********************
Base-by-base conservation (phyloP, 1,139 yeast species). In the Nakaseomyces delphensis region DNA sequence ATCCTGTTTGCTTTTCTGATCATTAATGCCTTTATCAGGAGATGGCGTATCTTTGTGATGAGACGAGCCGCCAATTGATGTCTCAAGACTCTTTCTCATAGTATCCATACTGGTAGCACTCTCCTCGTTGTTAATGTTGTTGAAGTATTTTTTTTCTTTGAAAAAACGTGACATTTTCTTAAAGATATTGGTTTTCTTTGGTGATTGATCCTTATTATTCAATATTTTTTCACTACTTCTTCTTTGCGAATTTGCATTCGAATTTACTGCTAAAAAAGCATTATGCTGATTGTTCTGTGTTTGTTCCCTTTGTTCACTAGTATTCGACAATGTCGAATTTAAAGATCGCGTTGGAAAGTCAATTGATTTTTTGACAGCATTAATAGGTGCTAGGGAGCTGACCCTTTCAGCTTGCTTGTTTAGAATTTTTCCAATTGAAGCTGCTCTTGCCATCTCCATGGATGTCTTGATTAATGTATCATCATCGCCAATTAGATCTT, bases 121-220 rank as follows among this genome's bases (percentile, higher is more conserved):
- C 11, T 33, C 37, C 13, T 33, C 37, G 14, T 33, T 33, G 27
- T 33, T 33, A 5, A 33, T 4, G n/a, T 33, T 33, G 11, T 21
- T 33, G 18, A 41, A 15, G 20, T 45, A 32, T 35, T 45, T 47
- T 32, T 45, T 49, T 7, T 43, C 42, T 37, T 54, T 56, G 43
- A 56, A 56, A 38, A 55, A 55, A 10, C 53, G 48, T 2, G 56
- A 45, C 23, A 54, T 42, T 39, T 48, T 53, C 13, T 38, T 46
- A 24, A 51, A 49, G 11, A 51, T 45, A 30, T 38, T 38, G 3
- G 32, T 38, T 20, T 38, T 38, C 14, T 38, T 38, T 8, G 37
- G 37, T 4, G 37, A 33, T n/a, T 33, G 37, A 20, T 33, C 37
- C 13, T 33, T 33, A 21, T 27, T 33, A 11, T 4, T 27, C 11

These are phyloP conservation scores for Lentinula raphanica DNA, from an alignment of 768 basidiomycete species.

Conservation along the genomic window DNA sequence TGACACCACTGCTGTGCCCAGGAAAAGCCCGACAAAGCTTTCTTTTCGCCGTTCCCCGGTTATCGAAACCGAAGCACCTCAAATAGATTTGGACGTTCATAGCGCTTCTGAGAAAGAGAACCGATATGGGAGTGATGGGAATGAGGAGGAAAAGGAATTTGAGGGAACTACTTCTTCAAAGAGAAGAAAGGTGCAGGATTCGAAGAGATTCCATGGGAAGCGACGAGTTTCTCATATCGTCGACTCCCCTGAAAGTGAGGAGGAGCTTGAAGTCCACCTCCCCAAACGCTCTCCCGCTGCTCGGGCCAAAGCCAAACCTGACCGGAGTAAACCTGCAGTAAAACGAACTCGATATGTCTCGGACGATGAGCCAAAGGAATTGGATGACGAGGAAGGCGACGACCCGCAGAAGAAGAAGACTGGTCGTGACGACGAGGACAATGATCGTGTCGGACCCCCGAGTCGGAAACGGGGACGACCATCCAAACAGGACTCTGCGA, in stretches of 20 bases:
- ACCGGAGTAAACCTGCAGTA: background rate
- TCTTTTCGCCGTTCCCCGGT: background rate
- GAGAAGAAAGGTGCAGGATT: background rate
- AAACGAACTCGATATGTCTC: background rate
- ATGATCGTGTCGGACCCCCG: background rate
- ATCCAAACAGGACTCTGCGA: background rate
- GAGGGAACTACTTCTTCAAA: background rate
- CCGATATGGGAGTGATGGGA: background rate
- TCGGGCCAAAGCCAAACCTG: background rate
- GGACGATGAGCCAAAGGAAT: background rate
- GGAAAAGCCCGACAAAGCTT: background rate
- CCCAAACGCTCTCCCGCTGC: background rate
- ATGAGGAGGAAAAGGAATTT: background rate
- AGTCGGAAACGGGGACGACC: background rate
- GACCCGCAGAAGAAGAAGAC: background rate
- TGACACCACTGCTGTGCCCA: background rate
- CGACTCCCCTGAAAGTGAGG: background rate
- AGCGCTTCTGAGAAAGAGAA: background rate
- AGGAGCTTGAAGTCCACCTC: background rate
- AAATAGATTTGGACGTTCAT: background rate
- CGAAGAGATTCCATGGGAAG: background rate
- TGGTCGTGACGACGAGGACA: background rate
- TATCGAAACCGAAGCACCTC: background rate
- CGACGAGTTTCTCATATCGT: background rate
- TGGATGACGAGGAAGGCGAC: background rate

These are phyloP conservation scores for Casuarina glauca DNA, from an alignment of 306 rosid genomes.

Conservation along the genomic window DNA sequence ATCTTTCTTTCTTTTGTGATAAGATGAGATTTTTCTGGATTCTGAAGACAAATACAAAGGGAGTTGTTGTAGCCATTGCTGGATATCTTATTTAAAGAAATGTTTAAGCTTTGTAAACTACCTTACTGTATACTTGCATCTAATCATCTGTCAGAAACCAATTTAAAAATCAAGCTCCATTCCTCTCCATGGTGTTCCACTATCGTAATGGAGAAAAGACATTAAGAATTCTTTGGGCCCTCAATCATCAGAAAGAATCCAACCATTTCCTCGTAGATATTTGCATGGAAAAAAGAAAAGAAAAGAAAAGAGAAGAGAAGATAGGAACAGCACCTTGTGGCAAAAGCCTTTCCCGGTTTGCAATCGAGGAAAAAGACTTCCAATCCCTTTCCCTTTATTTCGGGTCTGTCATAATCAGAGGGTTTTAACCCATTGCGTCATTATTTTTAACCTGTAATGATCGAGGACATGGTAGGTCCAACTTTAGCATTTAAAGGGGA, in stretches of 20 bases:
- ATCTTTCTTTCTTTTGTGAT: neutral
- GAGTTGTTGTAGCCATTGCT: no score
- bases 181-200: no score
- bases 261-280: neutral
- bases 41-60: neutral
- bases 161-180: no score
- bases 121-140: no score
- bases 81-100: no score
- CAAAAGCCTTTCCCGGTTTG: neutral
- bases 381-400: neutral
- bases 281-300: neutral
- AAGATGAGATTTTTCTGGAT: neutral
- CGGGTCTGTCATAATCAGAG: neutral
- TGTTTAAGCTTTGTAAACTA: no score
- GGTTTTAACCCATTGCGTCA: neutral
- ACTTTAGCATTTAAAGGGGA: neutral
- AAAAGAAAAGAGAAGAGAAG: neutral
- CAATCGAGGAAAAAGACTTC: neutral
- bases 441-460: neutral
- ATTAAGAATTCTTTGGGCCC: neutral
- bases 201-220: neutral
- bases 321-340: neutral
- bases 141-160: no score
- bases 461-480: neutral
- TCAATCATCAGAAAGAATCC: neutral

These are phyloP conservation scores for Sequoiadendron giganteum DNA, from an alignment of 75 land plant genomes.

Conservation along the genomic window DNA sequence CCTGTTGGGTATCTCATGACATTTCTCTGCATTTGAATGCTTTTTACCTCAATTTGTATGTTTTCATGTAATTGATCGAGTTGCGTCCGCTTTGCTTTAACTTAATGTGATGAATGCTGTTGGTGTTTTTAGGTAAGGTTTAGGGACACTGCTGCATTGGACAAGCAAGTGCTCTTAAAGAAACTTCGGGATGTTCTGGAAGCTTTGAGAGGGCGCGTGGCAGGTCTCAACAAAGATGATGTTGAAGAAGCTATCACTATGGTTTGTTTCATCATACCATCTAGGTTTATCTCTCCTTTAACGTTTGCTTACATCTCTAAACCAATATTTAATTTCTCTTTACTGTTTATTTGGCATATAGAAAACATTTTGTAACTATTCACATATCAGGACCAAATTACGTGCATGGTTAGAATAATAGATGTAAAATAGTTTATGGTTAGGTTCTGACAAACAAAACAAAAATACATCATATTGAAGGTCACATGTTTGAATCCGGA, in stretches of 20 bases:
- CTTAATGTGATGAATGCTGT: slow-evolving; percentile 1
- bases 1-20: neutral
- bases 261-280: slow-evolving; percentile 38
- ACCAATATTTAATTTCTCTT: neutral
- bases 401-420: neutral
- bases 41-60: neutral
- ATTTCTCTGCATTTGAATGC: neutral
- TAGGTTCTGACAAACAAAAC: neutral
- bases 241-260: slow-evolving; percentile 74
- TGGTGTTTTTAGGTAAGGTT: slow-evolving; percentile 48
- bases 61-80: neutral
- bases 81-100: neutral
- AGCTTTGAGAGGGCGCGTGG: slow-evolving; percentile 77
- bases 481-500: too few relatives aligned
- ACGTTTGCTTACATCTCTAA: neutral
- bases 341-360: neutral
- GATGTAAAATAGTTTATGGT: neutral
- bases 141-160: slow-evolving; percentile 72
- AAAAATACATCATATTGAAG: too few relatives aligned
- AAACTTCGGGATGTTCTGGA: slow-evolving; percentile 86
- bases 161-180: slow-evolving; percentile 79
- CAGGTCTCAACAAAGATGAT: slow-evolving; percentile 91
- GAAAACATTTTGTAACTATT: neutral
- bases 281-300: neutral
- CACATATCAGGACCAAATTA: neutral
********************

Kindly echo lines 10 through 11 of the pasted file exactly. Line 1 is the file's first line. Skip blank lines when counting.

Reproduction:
- G 37, T 4, G 37, A 33, T n/a, T 33, G 37, A 20, T 33, C 37
- C 13, T 33, T 33, A 21, T 27, T 33, A 11, T 4, T 27, C 11